AMD Ryzen 5 5600X3D review: an unexpected triumph that we should have gotten sooner

The best gaming processor for the AM4 board, if you can find it

An AMD Ryzen 5 5600X3D
Best in Class
(Image: © Future / John Loeffler)

TechRadar Verdict

The AMD Ryzen 5 5600X3D gives you 5800X3D gaming performance at a fraction of the cost. This explains why AMD didn't release it in 2022, since it largely destroys any reason for gamers to buy its more expensive 5800X3D sibling unless they also want better non-gaming performance.


  • +

    Outstanding gaming performance

  • +

    Low power consumption and price

  • +

    Compatible with AM4/DDR4


  • -

    Only available from Microcenter in the US

  • -

    Non-gaming performance lags the 5800X3D

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AMD Ryzen 5 5600X3D: Two-minute review

So this here AMD Ryzen 5 5600X3D review isn't going to be a normal processor review, since this is not a normal chip. 

It's a limited edition chip exclusively sold through Micro Center in the US, so a lot of folks won't even be able to get their hands on it. That's a hell of a shame, because this chip really makes the AMD Ryzen 7 5800X3D pretty irrelevant for gamers, and it's easily the best cheap processor for gaming you're going to find — if you can find it.

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Header Cell - Column 0 Ryzen 5 5600X3D
Price$229 (about £195/AU$330)
Performance Cores 6
Base Clock (GHz)3.30
Boost Clock (GHz)4.4
Cache (MB)99
TDP (W)105

According to Micro Center, AMD agreed to let Micro Center sell its stock of the unreleased Ryzen 5 5600X3D exclusively through its stores for $229 (about £195/AU$330) as long as stock remains, although there's no sense yet of how much stock there is.

Being a Ryzen 5, the chip comes loaded with six Zen 3 cores (with 12 threads), but those cores are a somewhat slower 3.3GHz base and 4.4GHz boost clock (as opposed to the 3.7GHz base and 4.6GHz boost clock of the AMD Ryzen 5 5600X). It has the same TDP as the Ryzen 7 5800X3D (105W), which is also a lot higher than the base Ryzen 5 5600X (65W).

The 3D V-Cache on this chip also gives it a substantially larger cache pool (3MB+96MB L2+L3 cache) than the non-3D version. In total, the 5600X3D has just 1MB less than the 100MB combined cache of the Ryzen 7 5800X3D.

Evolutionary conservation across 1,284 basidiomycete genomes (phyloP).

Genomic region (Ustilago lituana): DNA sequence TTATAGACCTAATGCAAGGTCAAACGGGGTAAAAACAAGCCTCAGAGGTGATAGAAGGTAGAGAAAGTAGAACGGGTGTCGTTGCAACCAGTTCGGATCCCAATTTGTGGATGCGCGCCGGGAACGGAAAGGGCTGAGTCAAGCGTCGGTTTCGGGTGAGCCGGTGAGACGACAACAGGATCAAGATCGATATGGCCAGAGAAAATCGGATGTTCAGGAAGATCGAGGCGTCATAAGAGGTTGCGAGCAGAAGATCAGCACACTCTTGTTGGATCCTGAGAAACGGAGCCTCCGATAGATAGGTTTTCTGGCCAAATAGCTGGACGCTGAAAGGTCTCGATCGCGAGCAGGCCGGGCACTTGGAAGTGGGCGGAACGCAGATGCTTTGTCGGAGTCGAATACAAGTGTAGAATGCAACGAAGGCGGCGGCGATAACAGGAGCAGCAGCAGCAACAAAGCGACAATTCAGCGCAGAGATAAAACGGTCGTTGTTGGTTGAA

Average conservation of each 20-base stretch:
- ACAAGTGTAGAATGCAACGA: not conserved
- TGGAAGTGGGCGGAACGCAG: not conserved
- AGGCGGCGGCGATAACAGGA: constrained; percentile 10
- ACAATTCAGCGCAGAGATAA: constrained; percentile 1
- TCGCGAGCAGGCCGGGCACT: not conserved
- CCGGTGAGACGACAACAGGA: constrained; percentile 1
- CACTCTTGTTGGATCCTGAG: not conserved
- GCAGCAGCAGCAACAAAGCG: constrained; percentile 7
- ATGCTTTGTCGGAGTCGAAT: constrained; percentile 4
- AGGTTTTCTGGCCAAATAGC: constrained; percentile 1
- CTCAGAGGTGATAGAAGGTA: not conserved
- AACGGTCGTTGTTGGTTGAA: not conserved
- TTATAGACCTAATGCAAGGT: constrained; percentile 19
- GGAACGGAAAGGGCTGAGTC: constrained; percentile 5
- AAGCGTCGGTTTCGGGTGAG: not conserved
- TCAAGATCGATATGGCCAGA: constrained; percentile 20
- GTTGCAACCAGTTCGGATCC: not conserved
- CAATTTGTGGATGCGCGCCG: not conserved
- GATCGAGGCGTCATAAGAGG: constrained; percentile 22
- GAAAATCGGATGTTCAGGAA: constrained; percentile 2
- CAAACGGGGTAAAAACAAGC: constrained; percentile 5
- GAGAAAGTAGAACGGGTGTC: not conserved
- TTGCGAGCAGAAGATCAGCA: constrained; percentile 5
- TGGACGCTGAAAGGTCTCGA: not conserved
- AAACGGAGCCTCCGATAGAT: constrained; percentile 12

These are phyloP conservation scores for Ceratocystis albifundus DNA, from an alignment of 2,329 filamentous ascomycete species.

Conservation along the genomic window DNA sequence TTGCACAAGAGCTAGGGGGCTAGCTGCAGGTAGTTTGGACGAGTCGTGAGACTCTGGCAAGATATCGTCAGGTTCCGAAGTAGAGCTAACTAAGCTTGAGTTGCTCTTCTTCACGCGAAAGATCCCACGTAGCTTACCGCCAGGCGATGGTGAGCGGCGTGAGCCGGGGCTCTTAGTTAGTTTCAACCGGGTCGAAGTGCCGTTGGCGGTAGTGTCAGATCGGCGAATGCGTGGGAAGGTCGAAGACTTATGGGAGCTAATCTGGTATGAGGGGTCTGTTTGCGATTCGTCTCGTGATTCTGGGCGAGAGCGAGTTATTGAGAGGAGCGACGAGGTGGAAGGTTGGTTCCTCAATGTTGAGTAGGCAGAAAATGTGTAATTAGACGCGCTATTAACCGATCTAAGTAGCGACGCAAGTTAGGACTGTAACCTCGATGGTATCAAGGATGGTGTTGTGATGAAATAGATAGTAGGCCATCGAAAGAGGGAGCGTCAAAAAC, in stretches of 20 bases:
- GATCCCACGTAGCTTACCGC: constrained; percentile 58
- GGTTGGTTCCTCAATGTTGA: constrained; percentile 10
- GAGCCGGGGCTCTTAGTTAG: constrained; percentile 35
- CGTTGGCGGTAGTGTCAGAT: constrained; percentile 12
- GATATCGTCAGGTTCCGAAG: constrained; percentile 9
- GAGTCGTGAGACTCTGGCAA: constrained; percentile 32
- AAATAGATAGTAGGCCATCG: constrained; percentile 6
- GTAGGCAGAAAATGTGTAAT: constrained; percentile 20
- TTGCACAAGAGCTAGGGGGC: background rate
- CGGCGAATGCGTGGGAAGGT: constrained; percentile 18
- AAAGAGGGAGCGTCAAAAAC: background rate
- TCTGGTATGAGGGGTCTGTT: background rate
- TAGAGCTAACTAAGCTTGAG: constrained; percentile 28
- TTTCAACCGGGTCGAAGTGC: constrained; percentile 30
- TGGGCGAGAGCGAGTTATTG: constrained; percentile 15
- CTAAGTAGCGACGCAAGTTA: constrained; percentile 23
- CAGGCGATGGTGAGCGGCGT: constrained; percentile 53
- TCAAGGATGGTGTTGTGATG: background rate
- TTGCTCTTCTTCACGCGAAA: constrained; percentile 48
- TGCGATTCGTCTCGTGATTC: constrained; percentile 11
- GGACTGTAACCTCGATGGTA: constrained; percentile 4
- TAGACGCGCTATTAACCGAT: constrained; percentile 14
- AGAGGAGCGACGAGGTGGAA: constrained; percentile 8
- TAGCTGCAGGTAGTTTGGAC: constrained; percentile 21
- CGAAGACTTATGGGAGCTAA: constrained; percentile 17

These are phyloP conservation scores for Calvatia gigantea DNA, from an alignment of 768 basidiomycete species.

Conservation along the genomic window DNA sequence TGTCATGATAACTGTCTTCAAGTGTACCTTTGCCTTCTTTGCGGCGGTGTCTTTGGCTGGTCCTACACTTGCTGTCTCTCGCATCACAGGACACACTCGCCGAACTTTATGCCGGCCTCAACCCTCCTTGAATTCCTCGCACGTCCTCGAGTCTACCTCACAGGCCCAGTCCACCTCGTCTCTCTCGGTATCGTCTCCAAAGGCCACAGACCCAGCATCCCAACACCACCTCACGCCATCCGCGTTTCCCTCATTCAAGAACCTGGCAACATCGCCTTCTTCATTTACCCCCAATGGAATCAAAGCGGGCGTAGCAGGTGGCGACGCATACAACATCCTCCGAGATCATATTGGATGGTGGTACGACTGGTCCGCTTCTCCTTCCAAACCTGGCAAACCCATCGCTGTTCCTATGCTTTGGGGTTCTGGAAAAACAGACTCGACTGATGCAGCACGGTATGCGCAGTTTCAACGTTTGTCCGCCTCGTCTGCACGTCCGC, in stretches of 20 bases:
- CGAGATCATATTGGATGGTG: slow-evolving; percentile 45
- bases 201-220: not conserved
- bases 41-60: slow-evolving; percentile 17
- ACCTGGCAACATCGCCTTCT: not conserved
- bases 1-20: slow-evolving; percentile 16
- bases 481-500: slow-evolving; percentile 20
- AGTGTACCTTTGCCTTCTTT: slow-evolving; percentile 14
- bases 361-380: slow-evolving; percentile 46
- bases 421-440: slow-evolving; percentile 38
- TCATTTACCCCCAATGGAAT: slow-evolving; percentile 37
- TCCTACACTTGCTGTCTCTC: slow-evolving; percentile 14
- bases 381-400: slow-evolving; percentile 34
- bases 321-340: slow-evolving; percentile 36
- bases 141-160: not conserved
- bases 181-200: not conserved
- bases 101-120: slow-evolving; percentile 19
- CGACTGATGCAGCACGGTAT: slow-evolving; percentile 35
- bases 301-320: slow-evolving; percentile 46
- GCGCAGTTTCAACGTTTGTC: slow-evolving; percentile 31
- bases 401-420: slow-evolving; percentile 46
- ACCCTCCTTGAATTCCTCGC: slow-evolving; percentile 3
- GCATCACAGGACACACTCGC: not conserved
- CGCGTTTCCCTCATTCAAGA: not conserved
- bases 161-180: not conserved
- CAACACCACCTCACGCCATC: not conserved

And boy howdy, does it show.

An AMD Ryzen 5 5600X3D

(Image credit: Future / John Loeffler)

In terms of performance, the Ryzen 5 5600X3D runs about 16% slower than the Ryzen 7 5800X3D in terms of synthetic benchmarks, which makes sense, since it has slower clocks and two fewer cores. Its single core score is more or less the same though though.

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Synthetic benchmarks
Header Cell - Column 0 Ryzen 5 5600X3DRyzen 7 5800X3DPerformance Difference
Geekbench Single210321010.10%
Geekbench Multi90299903-8.83%
CineBench R23 Single14061428-1.54%
CineBench R23 Multi1113614654-24.01%
3DMark Timespy CPU785711047-28.88%
PCMark 1078057890-1.07%
Passmark CPU2271027169-16.41%

Where this chip shines though is in its gaming performance. Thanks to its effectively identical cache pool compared to the Ryzen 7 5800X3D, the 5600X3D's gaming chops are so exceptional it actually manages to squeeze out some solid wins in our gaming tests, and any losses might at this point come down to what apps I had running in the background.

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Gaming benchmarks
ModelRyzen 5 5600X3DRyzen 7 5800X3DPerformance Difference
Returnal (Min FPS, 1080p, lowest)60119-49.58%
Returnal (Avg FPS, 1080p, lowest)2072003.50%
Total War: Warhammer III Battle (Min FPS, 1080p, lowest)4064030.74%
Total War: Warhammer III Battle (Avg FPS, 1080p, lowest) 4694690.00%
F1 2022 (Min FPS, 1080p, lowest)3623445.23%
F1 2022 (Avg FPS, 1080p, lowest)4514382.97%
Tiny Tina's Wonderland (Min 1% FPS, 1080p, lowest)272280-2.86%
Tiny Tina's Wonderland (Avg FPS, 1080p, lowest)427428-0.23%
Test System Specs

Here is the test system setup used to review the AMD Ryzen 5 5600X3D:

Graphics Card: Nvidia GeForce RTX 4090
Gigabyte Aorus X570 Master
CPU Cooler: Cougar Poseidon GT 360
Memory: 64GB Corsair Vengence RGB DDR4-3200
SSD: Samsung 990 Pro 2TB NVMe M.2 SSD
Power Supply: Corsair AX1000
Case: Praxis Wetbench

The only outlier here is the minimum framerate on Returnal, which was about half what it is for the Ryzen 7 5800X3D. Its average FPS is still about 3-4% higher though.